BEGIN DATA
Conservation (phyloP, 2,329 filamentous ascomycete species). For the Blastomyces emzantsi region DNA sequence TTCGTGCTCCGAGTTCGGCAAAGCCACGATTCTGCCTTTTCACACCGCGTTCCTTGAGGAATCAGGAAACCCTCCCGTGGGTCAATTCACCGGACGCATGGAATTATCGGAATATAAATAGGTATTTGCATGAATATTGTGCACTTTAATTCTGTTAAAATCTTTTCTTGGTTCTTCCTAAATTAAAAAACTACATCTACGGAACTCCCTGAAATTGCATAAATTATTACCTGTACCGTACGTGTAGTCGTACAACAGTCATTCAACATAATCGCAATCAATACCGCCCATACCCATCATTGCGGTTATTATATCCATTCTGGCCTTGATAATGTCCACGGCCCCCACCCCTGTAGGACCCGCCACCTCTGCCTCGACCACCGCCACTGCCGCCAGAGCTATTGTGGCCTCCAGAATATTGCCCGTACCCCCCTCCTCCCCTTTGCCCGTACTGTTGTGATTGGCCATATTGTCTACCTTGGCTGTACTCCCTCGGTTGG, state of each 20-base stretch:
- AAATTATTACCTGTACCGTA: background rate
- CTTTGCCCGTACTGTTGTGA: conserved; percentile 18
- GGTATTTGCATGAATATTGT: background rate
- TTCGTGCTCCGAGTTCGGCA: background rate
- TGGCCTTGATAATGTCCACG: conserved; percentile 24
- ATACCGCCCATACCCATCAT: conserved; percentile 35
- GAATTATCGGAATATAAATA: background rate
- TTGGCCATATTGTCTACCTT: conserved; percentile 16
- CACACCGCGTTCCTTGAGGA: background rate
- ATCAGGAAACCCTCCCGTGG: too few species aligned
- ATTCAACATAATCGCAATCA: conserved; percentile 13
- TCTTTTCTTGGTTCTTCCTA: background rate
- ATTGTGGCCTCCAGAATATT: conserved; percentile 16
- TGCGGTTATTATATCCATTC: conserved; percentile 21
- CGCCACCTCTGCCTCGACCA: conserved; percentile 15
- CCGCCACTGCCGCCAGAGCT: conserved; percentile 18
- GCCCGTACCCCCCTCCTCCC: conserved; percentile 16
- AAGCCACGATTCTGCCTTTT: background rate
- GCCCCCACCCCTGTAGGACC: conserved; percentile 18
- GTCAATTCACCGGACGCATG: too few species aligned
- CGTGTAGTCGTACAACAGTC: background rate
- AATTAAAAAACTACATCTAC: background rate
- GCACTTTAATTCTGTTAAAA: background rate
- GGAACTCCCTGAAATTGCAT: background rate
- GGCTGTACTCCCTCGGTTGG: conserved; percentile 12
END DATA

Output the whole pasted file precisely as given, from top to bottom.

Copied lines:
Conservation (phyloP, 2,329 filamentous ascomycete species). For the Blastomyces emzantsi region DNA sequence TTCGTGCTCCGAGTTCGGCAAAGCCACGATTCTGCCTTTTCACACCGCGTTCCTTGAGGAATCAGGAAACCCTCCCGTGGGTCAATTCACCGGACGCATGGAATTATCGGAATATAAATAGGTATTTGCATGAATATTGTGCACTTTAATTCTGTTAAAATCTTTTCTTGGTTCTTCCTAAATTAAAAAACTACATCTACGGAACTCCCTGAAATTGCATAAATTATTACCTGTACCGTACGTGTAGTCGTACAACAGTCATTCAACATAATCGCAATCAATACCGCCCATACCCATCATTGCGGTTATTATATCCATTCTGGCCTTGATAATGTCCACGGCCCCCACCCCTGTAGGACCCGCCACCTCTGCCTCGACCACCGCCACTGCCGCCAGAGCTATTGTGGCCTCCAGAATATTGCCCGTACCCCCCTCCTCCCCTTTGCCCGTACTGTTGTGATTGGCCATATTGTCTACCTTGGCTGTACTCCCTCGGTTGG, state of each 20-base stretch:
- AAATTATTACCTGTACCGTA: background rate
- CTTTGCCCGTACTGTTGTGA: conserved; percentile 18
- GGTATTTGCATGAATATTGT: background rate
- TTCGTGCTCCGAGTTCGGCA: background rate
- TGGCCTTGATAATGTCCACG: conserved; percentile 24
- ATACCGCCCATACCCATCAT: conserved; percentile 35
- GAATTATCGGAATATAAATA: background rate
- TTGGCCATATTGTCTACCTT: conserved; percentile 16
- CACACCGCGTTCCTTGAGGA: background rate
- ATCAGGAAACCCTCCCGTGG: too few species aligned
- ATTCAACATAATCGCAATCA: conserved; percentile 13
- TCTTTTCTTGGTTCTTCCTA: background rate
- ATTGTGGCCTCCAGAATATT: conserved; percentile 16
- TGCGGTTATTATATCCATTC: conserved; percentile 21
- CGCCACCTCTGCCTCGACCA: conserved; percentile 15
- CCGCCACTGCCGCCAGAGCT: conserved; percentile 18
- GCCCGTACCCCCCTCCTCCC: conserved; percentile 16
- AAGCCACGATTCTGCCTTTT: background rate
- GCCCCCACCCCTGTAGGACC: conserved; percentile 18
- GTCAATTCACCGGACGCATG: too few species aligned
- CGTGTAGTCGTACAACAGTC: background rate
- AATTAAAAAACTACATCTAC: background rate
- GCACTTTAATTCTGTTAAAA: background rate
- GGAACTCCCTGAAATTGCAT: background rate
- GGCTGTACTCCCTCGGTTGG: conserved; percentile 12